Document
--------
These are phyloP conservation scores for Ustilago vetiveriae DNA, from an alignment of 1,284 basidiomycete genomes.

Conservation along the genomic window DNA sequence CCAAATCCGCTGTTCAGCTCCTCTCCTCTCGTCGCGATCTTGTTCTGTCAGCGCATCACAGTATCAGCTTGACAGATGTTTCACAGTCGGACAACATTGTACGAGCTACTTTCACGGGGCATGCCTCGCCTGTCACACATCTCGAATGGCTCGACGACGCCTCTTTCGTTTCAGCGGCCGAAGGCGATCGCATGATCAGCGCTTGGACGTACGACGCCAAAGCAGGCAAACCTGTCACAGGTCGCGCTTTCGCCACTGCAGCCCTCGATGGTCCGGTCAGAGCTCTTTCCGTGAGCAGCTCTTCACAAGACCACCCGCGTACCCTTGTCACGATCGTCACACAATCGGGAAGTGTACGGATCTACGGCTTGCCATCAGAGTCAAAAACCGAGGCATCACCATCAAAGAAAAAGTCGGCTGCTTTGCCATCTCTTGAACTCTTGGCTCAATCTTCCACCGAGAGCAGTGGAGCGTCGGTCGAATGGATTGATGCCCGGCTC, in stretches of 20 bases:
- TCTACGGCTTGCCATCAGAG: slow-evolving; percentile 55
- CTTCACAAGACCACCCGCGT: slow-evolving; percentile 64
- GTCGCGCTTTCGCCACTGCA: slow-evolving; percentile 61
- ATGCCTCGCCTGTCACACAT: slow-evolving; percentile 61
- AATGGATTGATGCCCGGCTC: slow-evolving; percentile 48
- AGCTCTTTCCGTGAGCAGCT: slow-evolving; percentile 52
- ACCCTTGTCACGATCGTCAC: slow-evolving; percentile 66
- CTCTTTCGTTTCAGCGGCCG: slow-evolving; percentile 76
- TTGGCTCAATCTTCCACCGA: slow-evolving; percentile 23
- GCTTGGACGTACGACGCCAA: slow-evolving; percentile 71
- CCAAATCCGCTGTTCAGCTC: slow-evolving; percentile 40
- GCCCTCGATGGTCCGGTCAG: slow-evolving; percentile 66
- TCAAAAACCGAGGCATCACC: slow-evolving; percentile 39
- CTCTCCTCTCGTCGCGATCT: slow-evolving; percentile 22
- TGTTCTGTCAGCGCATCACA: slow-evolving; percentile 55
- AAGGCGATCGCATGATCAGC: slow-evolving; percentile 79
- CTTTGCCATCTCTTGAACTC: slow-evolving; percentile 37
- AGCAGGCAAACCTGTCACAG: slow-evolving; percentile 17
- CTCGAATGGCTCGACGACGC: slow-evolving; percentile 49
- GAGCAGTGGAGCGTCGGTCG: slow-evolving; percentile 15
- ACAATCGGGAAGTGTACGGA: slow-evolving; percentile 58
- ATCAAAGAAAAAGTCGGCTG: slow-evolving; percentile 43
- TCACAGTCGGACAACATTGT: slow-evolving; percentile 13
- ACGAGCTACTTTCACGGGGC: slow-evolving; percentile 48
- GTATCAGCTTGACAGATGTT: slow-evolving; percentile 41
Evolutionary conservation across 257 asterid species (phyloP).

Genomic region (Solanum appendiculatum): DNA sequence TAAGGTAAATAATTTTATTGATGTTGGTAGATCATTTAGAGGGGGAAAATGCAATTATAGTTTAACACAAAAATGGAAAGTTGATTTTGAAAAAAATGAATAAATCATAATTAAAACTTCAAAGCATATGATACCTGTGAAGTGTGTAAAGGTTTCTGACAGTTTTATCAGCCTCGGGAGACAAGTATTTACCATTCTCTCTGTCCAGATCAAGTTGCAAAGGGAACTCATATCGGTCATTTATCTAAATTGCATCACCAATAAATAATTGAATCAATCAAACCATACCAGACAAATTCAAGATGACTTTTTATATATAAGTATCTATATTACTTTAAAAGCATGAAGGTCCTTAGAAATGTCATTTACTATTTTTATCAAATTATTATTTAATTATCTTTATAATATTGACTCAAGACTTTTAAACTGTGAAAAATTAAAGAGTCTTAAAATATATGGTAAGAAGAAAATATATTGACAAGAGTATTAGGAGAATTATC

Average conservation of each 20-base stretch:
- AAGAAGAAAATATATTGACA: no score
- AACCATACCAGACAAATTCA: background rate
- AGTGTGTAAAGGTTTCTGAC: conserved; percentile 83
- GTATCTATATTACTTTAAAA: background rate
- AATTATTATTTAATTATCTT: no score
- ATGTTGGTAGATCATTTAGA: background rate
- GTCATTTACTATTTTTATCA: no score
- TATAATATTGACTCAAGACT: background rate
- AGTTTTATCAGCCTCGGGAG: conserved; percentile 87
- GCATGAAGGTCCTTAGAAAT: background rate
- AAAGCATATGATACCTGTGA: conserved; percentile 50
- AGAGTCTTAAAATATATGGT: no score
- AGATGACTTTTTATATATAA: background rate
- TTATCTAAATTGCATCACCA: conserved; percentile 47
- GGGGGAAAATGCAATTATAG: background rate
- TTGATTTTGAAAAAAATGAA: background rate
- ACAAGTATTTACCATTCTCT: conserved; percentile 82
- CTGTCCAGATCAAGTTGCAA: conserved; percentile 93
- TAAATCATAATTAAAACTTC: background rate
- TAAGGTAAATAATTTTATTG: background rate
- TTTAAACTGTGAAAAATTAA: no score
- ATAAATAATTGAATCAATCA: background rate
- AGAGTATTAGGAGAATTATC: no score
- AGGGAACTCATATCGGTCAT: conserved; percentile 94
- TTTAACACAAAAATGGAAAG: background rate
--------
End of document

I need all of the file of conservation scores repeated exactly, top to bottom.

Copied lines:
These are phyloP conservation scores for Ustilago vetiveriae DNA, from an alignment of 1,284 basidiomycete genomes.

Conservation along the genomic window DNA sequence CCAAATCCGCTGTTCAGCTCCTCTCCTCTCGTCGCGATCTTGTTCTGTCAGCGCATCACAGTATCAGCTTGACAGATGTTTCACAGTCGGACAACATTGTACGAGCTACTTTCACGGGGCATGCCTCGCCTGTCACACATCTCGAATGGCTCGACGACGCCTCTTTCGTTTCAGCGGCCGAAGGCGATCGCATGATCAGCGCTTGGACGTACGACGCCAAAGCAGGCAAACCTGTCACAGGTCGCGCTTTCGCCACTGCAGCCCTCGATGGTCCGGTCAGAGCTCTTTCCGTGAGCAGCTCTTCACAAGACCACCCGCGTACCCTTGTCACGATCGTCACACAATCGGGAAGTGTACGGATCTACGGCTTGCCATCAGAGTCAAAAACCGAGGCATCACCATCAAAGAAAAAGTCGGCTGCTTTGCCATCTCTTGAACTCTTGGCTCAATCTTCCACCGAGAGCAGTGGAGCGTCGGTCGAATGGATTGATGCCCGGCTC, in stretches of 20 bases:
- TCTACGGCTTGCCATCAGAG: slow-evolving; percentile 55
- CTTCACAAGACCACCCGCGT: slow-evolving; percentile 64
- GTCGCGCTTTCGCCACTGCA: slow-evolving; percentile 61
- ATGCCTCGCCTGTCACACAT: slow-evolving; percentile 61
- AATGGATTGATGCCCGGCTC: slow-evolving; percentile 48
- AGCTCTTTCCGTGAGCAGCT: slow-evolving; percentile 52
- ACCCTTGTCACGATCGTCAC: slow-evolving; percentile 66
- CTCTTTCGTTTCAGCGGCCG: slow-evolving; percentile 76
- TTGGCTCAATCTTCCACCGA: slow-evolving; percentile 23
- GCTTGGACGTACGACGCCAA: slow-evolving; percentile 71
- CCAAATCCGCTGTTCAGCTC: slow-evolving; percentile 40
- GCCCTCGATGGTCCGGTCAG: slow-evolving; percentile 66
- TCAAAAACCGAGGCATCACC: slow-evolving; percentile 39
- CTCTCCTCTCGTCGCGATCT: slow-evolving; percentile 22
- TGTTCTGTCAGCGCATCACA: slow-evolving; percentile 55
- AAGGCGATCGCATGATCAGC: slow-evolving; percentile 79
- CTTTGCCATCTCTTGAACTC: slow-evolving; percentile 37
- AGCAGGCAAACCTGTCACAG: slow-evolving; percentile 17
- CTCGAATGGCTCGACGACGC: slow-evolving; percentile 49
- GAGCAGTGGAGCGTCGGTCG: slow-evolving; percentile 15
- ACAATCGGGAAGTGTACGGA: slow-evolving; percentile 58
- ATCAAAGAAAAAGTCGGCTG: slow-evolving; percentile 43
- TCACAGTCGGACAACATTGT: slow-evolving; percentile 13
- ACGAGCTACTTTCACGGGGC: slow-evolving; percentile 48
- GTATCAGCTTGACAGATGTT: slow-evolving; percentile 41
Evolutionary conservation across 257 asterid species (phyloP).

Genomic region (Solanum appendiculatum): DNA sequence TAAGGTAAATAATTTTATTGATGTTGGTAGATCATTTAGAGGGGGAAAATGCAATTATAGTTTAACACAAAAATGGAAAGTTGATTTTGAAAAAAATGAATAAATCATAATTAAAACTTCAAAGCATATGATACCTGTGAAGTGTGTAAAGGTTTCTGACAGTTTTATCAGCCTCGGGAGACAAGTATTTACCATTCTCTCTGTCCAGATCAAGTTGCAAAGGGAACTCATATCGGTCATTTATCTAAATTGCATCACCAATAAATAATTGAATCAATCAAACCATACCAGACAAATTCAAGATGACTTTTTATATATAAGTATCTATATTACTTTAAAAGCATGAAGGTCCTTAGAAATGTCATTTACTATTTTTATCAAATTATTATTTAATTATCTTTATAATATTGACTCAAGACTTTTAAACTGTGAAAAATTAAAGAGTCTTAAAATATATGGTAAGAAGAAAATATATTGACAAGAGTATTAGGAGAATTATC

Average conservation of each 20-base stretch:
- AAGAAGAAAATATATTGACA: no score
- AACCATACCAGACAAATTCA: background rate
- AGTGTGTAAAGGTTTCTGAC: conserved; percentile 83
- GTATCTATATTACTTTAAAA: background rate
- AATTATTATTTAATTATCTT: no score
- ATGTTGGTAGATCATTTAGA: background rate
- GTCATTTACTATTTTTATCA: no score
- TATAATATTGACTCAAGACT: background rate
- AGTTTTATCAGCCTCGGGAG: conserved; percentile 87
- GCATGAAGGTCCTTAGAAAT: background rate
- AAAGCATATGATACCTGTGA: conserved; percentile 50
- AGAGTCTTAAAATATATGGT: no score
- AGATGACTTTTTATATATAA: background rate
- TTATCTAAATTGCATCACCA: conserved; percentile 47
- GGGGGAAAATGCAATTATAG: background rate
- TTGATTTTGAAAAAAATGAA: background rate
- ACAAGTATTTACCATTCTCT: conserved; percentile 82
- CTGTCCAGATCAAGTTGCAA: conserved; percentile 93
- TAAATCATAATTAAAACTTC: background rate
- TAAGGTAAATAATTTTATTG: background rate
- TTTAAACTGTGAAAAATTAA: no score
- ATAAATAATTGAATCAATCA: background rate
- AGAGTATTAGGAGAATTATC: no score
- AGGGAACTCATATCGGTCAT: conserved; percentile 94
- TTTAACACAAAAATGGAAAG: background rate